A Tree for Every Garden!
Common Name: Japanese maple
Botanical Name: Acer palmatum
Form: upright, vase or rounded, weeping forms available
Plant Type: deciduous tree
Mature Size: 10-25 ft. (3.0 -7.6 m) depending on variety, cultivar
Origin: China, Korea, Japan
Hardiness Zone: 5 to 9
Foliage: simple, opposite, palmate up to 7 inches long, deep lobes, serrated margins varied shapes, colours due to diversity of species, brilliant fall colours
Flowers: not showy, reddish and yellow umbels in April
Fruit: seeds in pairs and bear wings, (samaras, keys) up to ¾ inches long, ripen in fall and are viable, therefore will germinate to create new plants
Exposure: sun to partial shade, dappled shade, sheltered location, prefers part shade in afternoon
Soil: moist, organically rich, slightly acid, well-drained, mulch beneficial
Uses: specimen, accent, foundation plant, woodland, bonsai, container, understory tree, mixed borders, small gardens and patios, Asian
Propagation: seeds, softwood cuttings in summer,
Pruning: minimal pruning in winter
Problems: hot, sunny sites damages foliage, fusarium, vertillium wilt, arid conditions promote spider mites, high pH induces chlorosis
Comments: Japanese maples are known for their grace, form and colour, which they bestow on any garden that is lucky to have one. Their shape varies from upright with a round crown, vase shaped with multiple stems, to gracefully weeping and short, round shrubs.
Plant breeders have a field day developing new and wonderful Japanese maples because it’s so easy to do. Their little winged seeds (samaras or keys), are viable and - variable. The many seeds that are produced are variations of both parents. Plant breeders, professional and otherwise, look for those with something special and different to offer in the way of plant shape and size as well as foliage shape, size and colour. Those grown from seed are so diverse that some they often lose their small stature and grow into substantial trees - you just never know what you're going to get.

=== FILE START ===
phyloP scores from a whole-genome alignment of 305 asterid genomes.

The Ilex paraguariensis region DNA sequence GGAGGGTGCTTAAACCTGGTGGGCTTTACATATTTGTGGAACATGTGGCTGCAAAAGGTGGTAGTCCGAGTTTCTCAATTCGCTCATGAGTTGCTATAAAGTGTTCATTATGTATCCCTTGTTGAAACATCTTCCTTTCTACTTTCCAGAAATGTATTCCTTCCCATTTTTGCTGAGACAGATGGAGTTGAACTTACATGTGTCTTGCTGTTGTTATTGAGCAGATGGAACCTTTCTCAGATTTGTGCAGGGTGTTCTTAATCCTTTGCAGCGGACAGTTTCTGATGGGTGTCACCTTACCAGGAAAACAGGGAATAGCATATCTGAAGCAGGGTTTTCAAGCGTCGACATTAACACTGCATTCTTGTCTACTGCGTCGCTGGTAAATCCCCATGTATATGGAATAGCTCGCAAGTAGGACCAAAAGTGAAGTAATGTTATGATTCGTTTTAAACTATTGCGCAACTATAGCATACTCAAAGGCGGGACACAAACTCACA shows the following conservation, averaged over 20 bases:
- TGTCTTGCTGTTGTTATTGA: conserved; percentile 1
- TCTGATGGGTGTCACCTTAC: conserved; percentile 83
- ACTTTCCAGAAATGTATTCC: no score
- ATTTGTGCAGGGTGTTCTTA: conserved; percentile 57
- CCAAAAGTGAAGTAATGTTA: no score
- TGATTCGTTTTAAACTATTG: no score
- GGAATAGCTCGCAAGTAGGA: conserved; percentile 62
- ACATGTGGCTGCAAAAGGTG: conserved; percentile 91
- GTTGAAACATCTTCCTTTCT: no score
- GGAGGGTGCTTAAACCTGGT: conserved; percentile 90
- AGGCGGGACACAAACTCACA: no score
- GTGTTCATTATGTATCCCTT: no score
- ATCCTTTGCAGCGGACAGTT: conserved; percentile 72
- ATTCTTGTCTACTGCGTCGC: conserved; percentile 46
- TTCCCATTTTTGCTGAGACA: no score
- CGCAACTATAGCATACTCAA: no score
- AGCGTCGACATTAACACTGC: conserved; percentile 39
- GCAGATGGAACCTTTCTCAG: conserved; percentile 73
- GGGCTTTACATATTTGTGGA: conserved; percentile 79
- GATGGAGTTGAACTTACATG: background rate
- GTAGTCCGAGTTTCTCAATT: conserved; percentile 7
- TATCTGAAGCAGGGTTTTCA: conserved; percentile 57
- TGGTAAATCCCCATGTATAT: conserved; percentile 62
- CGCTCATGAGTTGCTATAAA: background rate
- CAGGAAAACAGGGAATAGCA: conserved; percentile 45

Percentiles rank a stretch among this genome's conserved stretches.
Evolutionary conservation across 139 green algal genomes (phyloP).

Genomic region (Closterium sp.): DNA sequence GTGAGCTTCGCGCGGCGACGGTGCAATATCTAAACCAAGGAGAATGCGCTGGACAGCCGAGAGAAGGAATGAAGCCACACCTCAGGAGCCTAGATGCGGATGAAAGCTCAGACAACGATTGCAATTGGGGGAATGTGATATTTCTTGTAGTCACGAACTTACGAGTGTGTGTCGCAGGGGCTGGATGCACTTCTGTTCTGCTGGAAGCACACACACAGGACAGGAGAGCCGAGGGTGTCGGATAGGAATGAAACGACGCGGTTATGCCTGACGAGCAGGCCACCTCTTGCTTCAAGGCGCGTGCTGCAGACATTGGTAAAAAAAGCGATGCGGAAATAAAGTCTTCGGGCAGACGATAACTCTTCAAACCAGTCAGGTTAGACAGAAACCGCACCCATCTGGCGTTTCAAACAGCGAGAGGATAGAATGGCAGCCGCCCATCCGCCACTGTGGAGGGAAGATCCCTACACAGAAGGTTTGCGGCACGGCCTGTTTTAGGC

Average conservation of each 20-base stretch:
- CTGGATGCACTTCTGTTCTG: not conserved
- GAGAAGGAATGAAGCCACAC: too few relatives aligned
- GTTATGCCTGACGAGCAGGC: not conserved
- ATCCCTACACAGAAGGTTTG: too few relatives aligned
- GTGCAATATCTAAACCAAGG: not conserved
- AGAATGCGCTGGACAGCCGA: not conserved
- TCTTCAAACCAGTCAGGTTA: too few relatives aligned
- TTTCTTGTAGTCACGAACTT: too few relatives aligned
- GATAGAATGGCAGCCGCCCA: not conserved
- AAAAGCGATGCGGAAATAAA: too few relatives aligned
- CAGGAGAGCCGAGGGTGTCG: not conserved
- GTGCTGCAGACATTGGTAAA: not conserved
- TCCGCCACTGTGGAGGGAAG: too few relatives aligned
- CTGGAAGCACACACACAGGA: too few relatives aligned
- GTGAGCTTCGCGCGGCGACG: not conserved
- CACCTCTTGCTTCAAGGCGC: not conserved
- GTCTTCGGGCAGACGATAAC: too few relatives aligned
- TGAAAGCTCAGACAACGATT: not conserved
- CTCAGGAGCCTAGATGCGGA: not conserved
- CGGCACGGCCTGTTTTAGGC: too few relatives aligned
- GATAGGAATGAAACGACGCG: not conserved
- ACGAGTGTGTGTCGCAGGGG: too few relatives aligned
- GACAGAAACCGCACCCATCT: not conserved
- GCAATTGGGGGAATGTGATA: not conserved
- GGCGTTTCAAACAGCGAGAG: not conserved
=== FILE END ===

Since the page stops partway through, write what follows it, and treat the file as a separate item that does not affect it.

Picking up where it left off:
To add to the many varieties developed from seeds, cultivars are also available. Cultivars are bred from growth that is delightfully different from all the other branches, such as an individual stem that has variegated foliage. Those unique stems are then grafted onto another Japanese maple, referred to as a rootstock. Dwarfing rootstocks, and ones that promote a weeping habit, add to the versatility and popularity of these handsome little trees.
Japanese maples perform well in moist, rich soils with a generous layer of mulch. Avoid placing them in hot, sunny exposed locations to prevent the leaves from turning brown and crispy. They appreciate partial shade in the afternoon during the heat of summer.
Coral Bark Maple, Acer palmatum 'Sango Kaku', through the seasons.